The Vampire, especially the modern one, possesses very similar characteristics to the Gothic villain. Starting as a horrible, undead monster embedded in folkloric beliefs, the image of vampire and its characteristics changed through time ― monstrosity of the modern vampire is manifested somewhat spiritually or ethically and not physically. A vital vampire characteristic is the fact that they are dead, or rather “undead forms.” Yet, the death does not always have to be the death of the body but also a death of the mind, soul or ethics. Death can mean a change, a life renewed with a new set of values. As with the Gothic villain, the concept of the rebirth of values and norms carries a danger of conversion, a diversion from the majority and therefore is proclaimed dangerous, which depends on the particular cultural-historical background. To draw a similarity with the folkloric image of a vampire, a person could become a vampire only by converting from the Greek Orthodox Church to Roman Catholic Church, which was then perceived as being heretic. Even Joan of Arc with no need of the institution of the church, though being very religious, could be labelled as a vampire because she differed from the majority in the understanding of the role of the church.
The first creation of “the modern vampire” could be tracked to John William Polidori’s 1819 book ‘The Vampyre,’ which introduces to the world the fictional character of Lord Ruthven, an aristocratic vampire modelled on the real character of Lord George Gordon Byron, who “set up the model for the modern vampire as an elegant rebel who rejects the dictates of man, nature and conventional religion,” which again draws a similarity to the Gothic villain. A modern vampire, famously represented by Abraham Stoker’s ‘Dracula,’ is carefully choosing his victims, rather than going on a rampage like a hungry animal.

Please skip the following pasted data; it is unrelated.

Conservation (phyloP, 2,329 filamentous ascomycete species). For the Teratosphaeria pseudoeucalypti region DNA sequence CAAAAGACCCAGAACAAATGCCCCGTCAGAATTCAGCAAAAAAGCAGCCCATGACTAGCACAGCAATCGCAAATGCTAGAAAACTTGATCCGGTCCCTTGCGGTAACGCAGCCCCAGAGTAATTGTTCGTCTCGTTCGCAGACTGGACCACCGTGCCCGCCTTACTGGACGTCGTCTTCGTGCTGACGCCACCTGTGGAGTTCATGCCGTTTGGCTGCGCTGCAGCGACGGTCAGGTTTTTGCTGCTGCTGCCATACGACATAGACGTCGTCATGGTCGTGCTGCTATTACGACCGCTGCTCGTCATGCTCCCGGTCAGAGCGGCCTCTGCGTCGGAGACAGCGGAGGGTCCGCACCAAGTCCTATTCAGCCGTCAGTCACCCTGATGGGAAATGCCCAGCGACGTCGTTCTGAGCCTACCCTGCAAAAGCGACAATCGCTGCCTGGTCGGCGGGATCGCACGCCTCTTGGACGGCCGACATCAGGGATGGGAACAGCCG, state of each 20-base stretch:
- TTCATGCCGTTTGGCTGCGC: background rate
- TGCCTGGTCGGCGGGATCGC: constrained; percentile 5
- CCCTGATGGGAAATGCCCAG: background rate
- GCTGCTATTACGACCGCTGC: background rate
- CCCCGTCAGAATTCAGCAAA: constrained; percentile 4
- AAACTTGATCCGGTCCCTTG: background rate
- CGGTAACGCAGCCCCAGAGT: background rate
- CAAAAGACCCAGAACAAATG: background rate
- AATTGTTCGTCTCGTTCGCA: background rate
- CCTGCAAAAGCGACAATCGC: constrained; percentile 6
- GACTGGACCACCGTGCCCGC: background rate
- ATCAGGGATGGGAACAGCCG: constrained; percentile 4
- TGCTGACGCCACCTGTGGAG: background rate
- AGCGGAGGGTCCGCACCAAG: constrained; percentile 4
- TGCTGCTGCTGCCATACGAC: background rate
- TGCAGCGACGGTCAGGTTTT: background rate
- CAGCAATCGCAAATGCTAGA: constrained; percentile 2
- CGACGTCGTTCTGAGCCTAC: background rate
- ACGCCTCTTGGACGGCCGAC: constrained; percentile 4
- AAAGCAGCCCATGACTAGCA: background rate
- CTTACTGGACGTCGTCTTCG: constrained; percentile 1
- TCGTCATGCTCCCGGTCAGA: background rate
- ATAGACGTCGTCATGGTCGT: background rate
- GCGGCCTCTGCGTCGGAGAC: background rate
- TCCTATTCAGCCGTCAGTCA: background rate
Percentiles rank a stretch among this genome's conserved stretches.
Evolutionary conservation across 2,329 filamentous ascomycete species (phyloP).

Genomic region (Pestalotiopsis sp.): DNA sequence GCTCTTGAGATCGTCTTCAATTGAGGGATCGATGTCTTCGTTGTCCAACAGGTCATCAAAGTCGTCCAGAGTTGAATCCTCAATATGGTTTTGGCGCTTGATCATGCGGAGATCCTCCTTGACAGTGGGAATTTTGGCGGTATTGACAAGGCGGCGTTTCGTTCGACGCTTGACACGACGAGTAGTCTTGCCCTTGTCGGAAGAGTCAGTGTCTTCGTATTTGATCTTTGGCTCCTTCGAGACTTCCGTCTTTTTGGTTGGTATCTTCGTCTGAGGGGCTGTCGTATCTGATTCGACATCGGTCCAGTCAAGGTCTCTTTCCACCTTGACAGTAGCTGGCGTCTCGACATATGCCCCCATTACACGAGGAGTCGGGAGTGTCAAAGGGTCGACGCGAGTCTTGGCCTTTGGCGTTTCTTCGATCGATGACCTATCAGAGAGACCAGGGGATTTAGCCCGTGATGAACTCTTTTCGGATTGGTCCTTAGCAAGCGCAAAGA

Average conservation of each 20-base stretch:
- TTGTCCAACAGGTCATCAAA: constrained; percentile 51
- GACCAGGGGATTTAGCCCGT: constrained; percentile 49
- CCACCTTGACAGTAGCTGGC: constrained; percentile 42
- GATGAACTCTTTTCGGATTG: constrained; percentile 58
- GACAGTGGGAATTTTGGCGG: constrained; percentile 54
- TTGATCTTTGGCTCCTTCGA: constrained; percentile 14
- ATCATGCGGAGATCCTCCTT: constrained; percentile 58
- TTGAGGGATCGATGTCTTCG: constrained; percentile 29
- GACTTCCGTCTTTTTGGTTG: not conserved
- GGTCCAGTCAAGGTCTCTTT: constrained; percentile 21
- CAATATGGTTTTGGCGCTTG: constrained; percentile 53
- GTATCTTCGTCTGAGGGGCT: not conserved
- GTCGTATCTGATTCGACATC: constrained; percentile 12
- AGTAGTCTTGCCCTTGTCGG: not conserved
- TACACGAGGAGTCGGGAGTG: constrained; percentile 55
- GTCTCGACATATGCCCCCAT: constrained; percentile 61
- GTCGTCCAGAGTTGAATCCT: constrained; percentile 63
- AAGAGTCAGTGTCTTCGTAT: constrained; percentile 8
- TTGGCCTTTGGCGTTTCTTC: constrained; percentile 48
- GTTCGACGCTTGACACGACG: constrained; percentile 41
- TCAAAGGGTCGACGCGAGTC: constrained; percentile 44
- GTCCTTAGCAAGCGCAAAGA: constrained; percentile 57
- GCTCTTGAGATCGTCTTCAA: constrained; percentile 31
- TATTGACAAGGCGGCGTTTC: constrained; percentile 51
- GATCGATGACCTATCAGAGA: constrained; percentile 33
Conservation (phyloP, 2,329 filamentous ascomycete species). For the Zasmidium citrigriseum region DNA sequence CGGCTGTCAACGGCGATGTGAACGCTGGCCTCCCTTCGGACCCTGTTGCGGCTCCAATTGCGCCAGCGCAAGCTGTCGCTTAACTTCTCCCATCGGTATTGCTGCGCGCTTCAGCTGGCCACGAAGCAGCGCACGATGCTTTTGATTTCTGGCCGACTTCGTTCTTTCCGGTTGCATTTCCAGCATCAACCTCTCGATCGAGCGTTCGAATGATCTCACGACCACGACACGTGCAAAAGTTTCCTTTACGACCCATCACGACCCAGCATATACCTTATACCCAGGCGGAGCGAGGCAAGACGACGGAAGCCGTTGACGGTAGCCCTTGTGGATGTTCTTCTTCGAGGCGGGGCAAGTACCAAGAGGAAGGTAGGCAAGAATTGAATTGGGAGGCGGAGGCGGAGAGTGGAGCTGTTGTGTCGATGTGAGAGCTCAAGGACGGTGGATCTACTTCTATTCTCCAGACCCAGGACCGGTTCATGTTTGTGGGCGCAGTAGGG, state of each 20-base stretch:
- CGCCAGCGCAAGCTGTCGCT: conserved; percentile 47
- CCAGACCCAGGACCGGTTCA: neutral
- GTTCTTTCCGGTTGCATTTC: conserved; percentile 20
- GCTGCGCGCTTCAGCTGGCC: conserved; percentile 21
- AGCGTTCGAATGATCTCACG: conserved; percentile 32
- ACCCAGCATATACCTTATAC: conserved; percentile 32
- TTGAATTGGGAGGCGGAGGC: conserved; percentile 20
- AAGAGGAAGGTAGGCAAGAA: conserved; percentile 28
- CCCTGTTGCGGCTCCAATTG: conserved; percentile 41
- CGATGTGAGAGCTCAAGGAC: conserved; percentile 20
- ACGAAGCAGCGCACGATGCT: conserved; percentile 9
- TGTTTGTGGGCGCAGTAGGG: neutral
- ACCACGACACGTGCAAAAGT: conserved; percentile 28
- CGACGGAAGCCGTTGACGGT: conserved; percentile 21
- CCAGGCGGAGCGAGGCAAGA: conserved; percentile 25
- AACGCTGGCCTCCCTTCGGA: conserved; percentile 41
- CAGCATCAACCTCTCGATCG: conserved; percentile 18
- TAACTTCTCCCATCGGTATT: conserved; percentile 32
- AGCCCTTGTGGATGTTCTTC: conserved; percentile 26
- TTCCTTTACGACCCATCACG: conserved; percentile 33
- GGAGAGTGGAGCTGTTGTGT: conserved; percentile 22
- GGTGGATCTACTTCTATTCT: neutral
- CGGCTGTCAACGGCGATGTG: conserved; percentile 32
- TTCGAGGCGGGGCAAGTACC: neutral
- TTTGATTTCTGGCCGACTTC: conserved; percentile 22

The infection of the victim is usually linked to vampire sucking the blood of their victims, a penetrative and oral act. Nevertheless, this is usually only in the modern depictions of vampires, as a folkloric understanding of vampirism suggests possibilities as a psychological vampirism when the vampire feeds on energy and emotions. Matthew Beresford proposes that the idea of a psychic vampire goes far back to the ancient demons and spirits who would drain life energy from people and give them sinful ideas. At that time, diseases such as depression were thought to be the result of being attacked by a vampire, who can leave the victims drained of energy, tired, apathetic. Also, the coined term “psychic vampire” is used to describe those, who deviate from the “normal.” In the Gothic terms, a vampire, an undead form with a different set of norms and values represents the “Otherness” and carries and “endless potential for radical alternative behaviour.” Hallab argues that the function of the vampire is not to be “mundane, ordinary, ordinary or well adjusted” and probably not “accepted,” a characteristic, that could be readily applied to the character of the pre-Byronic Gothic villain.